Why were the White Walkers heading south in the first place? Who was the Night King, and why did he care so much about Bran? With an abbreviated final season of only six episodes, perhaps it was foolish to think the show would provide some kind of backstory or justification for Mr. Frosty and his existence. But because there was so little invested in the threat of the dead, the show couldn’t really let any fan-favorites perish in the fight against them. As a result, season eight’s third installment (billed as the “biggest battle in television history”) didn’t have much to offer.

Then again, it probably would’ve helped if the episode had been visible. Aside from an exquisite and tense opening, this was a rare misstep for a series that’s always boasted well-staged battle sequences. Next to “The Battle of Blackwater,” “Watchers on the Wall,” or “Battle of the Bastards,” “The Long Night” looks murky and confusing. On the other hand, there was some narrative satisfaction to seeing (if you could squint or adjust your brightness) Arya put a dagger through the Night King’s gut.

Ironically, “The Bells”, the second-to-last episode, suffered from inverse issues. The staging here was top-notch, as Daenerys obliterated the Iron Fleet, and eventually rained fire on all King’s Landing. The camera captured every inch of the carnage, and the consequences of a dragon unleashed were clear as day. It’s just that it didn’t make sense.

Sure, Dany’s turn to the dark side was “foreshadowed,” but that’s not the same thing as actual set-up. Posing the possibility that “The Breaker of Chains” could fly off the handle and abruptly killing the show’s only prominent woman-of-color doesn’t mean you’ve actually earned such a major subversion of a formerly inspiring and well-intentioned character.

Many have argued that this “development” (if you can call it that) could have been actualized with a longer season, but I’m not so sure. It’s not like these writers have a good track record when it comes to their treatment of female characters. Benioff and Weiss are the same people responsible for the “sexposition” in the show’s first few seasons, and then proceeded to depict multiple sexual assaults without a morsel of care. Oh, and while we’re on the topic, see Jessica Chastain’s response to that baffling Sansa line about the lingering effects of her trauma.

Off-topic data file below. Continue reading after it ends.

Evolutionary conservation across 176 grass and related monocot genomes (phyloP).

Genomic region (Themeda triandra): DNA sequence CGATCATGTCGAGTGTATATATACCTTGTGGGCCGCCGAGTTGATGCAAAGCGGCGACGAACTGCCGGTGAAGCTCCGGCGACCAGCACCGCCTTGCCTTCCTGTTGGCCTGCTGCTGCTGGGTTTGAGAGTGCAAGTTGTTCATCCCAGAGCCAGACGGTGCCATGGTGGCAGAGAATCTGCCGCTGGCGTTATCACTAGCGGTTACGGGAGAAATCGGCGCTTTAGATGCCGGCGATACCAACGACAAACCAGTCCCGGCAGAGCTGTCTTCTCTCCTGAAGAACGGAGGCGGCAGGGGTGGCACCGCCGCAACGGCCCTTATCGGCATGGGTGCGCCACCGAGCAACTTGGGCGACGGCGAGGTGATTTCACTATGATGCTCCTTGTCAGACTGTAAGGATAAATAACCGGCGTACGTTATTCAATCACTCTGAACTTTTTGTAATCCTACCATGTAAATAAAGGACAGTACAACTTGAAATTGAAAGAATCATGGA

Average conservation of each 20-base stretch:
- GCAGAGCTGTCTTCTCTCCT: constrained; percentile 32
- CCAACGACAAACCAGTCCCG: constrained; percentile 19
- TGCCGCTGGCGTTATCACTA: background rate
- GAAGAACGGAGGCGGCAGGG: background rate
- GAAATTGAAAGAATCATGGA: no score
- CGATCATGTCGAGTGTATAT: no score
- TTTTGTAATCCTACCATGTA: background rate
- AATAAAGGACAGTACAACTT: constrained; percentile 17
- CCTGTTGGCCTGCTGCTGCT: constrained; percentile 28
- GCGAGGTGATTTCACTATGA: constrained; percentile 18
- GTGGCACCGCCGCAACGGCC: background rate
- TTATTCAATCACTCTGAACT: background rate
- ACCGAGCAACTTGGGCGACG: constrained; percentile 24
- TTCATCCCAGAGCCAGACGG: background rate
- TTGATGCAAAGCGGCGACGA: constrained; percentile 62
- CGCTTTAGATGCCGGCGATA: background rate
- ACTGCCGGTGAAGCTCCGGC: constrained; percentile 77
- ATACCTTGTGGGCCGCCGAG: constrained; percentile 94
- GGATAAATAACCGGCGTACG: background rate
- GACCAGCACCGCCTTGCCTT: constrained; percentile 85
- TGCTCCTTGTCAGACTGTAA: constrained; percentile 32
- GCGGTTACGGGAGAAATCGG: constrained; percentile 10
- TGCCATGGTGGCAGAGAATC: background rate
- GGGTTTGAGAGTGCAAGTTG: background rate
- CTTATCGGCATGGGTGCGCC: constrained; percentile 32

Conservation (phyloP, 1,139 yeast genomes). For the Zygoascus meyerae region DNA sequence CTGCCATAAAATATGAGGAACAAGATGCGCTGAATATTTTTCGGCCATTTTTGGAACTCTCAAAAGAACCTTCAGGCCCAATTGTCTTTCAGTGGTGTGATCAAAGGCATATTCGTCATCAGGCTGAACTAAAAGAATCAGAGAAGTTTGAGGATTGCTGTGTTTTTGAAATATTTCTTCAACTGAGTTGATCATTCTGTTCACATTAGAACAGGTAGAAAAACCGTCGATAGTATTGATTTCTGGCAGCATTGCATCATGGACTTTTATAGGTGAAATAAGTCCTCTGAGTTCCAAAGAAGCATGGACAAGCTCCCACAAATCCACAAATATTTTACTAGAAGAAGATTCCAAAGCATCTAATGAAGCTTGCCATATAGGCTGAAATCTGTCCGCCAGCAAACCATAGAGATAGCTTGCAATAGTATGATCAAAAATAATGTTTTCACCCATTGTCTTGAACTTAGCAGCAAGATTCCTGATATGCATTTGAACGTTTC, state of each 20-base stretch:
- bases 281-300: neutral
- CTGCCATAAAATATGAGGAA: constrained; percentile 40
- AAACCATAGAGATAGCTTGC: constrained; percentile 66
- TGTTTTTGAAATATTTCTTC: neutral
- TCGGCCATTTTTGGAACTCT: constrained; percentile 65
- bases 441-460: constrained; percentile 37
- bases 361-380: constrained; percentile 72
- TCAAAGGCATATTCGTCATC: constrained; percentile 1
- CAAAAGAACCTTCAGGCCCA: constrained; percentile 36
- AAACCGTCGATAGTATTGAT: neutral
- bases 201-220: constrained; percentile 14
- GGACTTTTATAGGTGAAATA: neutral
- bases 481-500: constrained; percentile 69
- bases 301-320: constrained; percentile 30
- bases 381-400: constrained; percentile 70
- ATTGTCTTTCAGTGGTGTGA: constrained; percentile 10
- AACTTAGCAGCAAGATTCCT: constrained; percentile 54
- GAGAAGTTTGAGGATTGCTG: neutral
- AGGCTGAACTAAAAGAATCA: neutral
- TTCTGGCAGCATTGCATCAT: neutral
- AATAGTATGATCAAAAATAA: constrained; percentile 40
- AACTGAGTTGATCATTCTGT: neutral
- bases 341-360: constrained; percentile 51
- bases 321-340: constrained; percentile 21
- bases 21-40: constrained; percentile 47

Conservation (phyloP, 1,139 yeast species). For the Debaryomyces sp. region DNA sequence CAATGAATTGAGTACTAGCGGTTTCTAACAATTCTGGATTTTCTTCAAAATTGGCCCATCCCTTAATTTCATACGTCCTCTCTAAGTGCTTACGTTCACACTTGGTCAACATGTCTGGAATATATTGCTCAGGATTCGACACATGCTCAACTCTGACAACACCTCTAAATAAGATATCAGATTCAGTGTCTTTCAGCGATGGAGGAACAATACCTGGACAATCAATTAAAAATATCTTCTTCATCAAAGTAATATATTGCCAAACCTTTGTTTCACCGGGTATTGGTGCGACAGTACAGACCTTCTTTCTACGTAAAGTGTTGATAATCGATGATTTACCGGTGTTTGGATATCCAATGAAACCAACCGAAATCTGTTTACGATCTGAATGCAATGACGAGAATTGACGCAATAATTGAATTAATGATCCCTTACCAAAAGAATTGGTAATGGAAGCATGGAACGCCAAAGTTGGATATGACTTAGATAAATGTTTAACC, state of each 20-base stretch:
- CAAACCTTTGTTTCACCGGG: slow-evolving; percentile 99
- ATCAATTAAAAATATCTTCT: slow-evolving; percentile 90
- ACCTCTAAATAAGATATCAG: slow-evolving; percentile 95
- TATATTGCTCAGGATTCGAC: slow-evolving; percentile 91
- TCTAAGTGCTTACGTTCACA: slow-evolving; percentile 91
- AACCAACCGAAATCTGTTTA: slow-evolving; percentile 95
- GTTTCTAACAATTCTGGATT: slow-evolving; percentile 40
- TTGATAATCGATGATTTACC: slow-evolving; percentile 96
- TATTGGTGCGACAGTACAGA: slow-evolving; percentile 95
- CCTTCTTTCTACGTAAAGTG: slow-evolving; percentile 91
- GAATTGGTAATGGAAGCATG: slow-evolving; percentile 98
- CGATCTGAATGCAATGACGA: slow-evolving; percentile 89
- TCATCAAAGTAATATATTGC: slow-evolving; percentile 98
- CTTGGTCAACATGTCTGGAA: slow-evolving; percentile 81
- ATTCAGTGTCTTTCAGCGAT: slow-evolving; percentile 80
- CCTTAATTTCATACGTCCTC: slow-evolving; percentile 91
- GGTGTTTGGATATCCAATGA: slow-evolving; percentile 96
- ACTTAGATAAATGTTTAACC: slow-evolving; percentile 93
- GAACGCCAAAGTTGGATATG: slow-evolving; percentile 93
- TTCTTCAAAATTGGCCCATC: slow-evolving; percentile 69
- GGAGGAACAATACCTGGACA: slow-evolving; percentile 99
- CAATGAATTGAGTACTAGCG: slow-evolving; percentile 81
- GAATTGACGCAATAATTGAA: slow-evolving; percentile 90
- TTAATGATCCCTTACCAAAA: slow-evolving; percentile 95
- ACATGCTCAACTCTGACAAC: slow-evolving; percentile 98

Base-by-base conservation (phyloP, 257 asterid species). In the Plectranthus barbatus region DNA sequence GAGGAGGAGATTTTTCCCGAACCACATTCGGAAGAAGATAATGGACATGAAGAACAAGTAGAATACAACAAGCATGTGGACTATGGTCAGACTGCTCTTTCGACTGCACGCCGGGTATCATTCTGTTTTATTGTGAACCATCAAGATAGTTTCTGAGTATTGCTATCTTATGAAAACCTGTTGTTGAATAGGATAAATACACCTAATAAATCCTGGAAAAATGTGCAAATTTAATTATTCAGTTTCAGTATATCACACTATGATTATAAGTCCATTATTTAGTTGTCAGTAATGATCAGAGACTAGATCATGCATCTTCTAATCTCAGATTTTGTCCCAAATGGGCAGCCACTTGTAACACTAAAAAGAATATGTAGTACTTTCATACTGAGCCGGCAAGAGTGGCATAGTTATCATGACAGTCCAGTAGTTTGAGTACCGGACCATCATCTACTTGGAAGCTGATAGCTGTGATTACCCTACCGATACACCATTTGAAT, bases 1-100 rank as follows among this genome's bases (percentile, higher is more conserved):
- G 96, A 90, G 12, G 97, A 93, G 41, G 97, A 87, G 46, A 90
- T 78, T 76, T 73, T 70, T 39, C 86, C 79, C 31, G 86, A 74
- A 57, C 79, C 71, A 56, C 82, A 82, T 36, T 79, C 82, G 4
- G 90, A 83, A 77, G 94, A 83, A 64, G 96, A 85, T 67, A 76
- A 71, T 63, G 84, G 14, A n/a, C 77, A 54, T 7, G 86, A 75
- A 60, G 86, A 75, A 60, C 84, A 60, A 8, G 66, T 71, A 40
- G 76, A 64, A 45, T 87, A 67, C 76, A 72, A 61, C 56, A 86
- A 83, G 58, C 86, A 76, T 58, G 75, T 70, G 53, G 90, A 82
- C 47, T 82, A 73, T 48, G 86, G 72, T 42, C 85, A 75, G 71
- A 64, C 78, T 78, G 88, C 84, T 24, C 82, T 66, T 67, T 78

For a series that used to relish in operating in a moral grey area, the finale presented an explicit villain, in the form of a woman we had all been rooting for. Breaking Bad spent an entire series turning its protagonist into a fascist. Game of Thrones thought it could accomplish the same in a handful of hours.

Yes, there were some quality moments in these final episodes. The second episode, “A Knight of the Seven Kingdoms,” featured a bevy of engaging and earned interactions. It was a great season for Arya Stark. “The Bells” was well-shot. But by the time the finale rolled around and Tyrion was calling Daenerys “Dany,” the show had successfully shed whatever goodwill it had left.

What was the vision here? What were Weiss and Benioff trying to say, outside of executing a list of bullet-points handed to them by George R.R. Martin? Was the point of these eight seasons really that power can only be entrusted to aloof, magical nobles with narrow goals and a desire to preserve the status quo?

By the time the credits rolled for the last time on Game of Thrones, I just didn’t care anymore. I’d forgotten why I was watching, outside of a sense of obligation and a fear of missing out. Stay in your bunker, Benioff and Weiss. When you emerge, you’ll find that the thing you made alienated just about everyone, in the service of practically nothing.